The man who is sometimes referred to as the Godfather of Rap has died.
Gil-Scott Heron, a poet and songwriter, died Friday after becoming sick after returning from a European trip, the Associated Press reports.
He was 62.
Heron was famous for his mix of percussion, politics and poetry—which he called bluesology.
The inspirational poet was born in Chicago, and transplanted to Tennessee before making it to New York.
He was known for his spoken word performances and his views on politics and society.
His most famous work, “The Revolution Will Not be Televised,” addressed issues surrounding the black community.
“You will not be able to stay home, brother. You will not be able to plug in, turn on and cop out. You will not be able to lose yourself on skag and skip, skip out for beer during commercials, because the revolution will not be televised” is how Scott-Heron started the poem.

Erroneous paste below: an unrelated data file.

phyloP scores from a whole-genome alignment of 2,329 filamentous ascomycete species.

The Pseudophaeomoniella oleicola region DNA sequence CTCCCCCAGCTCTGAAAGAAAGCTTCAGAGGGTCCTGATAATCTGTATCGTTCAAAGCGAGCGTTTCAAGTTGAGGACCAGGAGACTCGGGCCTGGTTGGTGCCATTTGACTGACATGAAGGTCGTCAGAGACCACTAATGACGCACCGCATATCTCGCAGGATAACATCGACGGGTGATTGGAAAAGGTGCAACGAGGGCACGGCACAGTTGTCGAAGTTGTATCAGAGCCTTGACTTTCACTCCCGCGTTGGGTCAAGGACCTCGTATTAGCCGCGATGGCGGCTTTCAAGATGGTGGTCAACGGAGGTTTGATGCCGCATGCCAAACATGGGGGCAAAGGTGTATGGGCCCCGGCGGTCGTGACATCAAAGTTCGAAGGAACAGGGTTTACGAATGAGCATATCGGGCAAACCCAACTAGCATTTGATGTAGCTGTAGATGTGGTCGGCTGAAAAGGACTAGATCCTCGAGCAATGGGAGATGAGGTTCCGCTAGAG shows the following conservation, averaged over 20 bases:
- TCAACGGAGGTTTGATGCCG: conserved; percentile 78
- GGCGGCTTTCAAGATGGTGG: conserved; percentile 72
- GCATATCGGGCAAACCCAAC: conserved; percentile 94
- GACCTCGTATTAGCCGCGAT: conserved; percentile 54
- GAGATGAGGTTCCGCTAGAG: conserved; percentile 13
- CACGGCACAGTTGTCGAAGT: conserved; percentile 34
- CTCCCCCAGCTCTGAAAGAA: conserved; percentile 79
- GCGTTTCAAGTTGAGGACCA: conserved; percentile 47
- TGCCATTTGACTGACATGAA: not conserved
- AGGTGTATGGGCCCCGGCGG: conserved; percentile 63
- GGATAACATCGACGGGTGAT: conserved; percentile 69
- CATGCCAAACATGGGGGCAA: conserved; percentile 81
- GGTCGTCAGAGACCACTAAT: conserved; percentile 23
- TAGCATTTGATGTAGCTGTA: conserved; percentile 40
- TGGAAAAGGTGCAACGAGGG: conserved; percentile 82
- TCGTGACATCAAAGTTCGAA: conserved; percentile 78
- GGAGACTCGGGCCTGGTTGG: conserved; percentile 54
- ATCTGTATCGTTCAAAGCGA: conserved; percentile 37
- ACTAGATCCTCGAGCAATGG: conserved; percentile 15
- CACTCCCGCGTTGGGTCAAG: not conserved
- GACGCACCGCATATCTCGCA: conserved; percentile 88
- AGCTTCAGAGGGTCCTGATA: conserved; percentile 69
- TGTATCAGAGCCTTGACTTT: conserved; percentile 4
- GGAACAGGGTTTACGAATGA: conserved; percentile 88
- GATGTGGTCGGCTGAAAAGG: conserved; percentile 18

He recorded dozens of albums over his career, where he discussed his own experiences and hardships, as well as social and political issues at the time.
Some of his famous albums are, “Secrets,” “Reflections,” “Bridges,” and “Small Talk at 125th and Lenox.”
Although he recorded many of his albums early in his career, Scott-Heron came out with the album “I’m New Here” earlier this year.
His influence on the music world was so strong that some people consider him the Godfather of rap, a title he disagreed with.
“If there was any individual initiative that I was responsible for it might have been that there was music in certain poems of mine, with complete progression and repeating ‘hooks,’ which made them more like songs than just recitations with percussion,” he wrote in the introduction to his 1990 collection of poems, “Now and Then,” according to the Associated Press.
The rapper Snoop Dog took to Twitter to pay his respects to Scott-Heron: “rip to 1 of tha greats gil scott heron,” he said.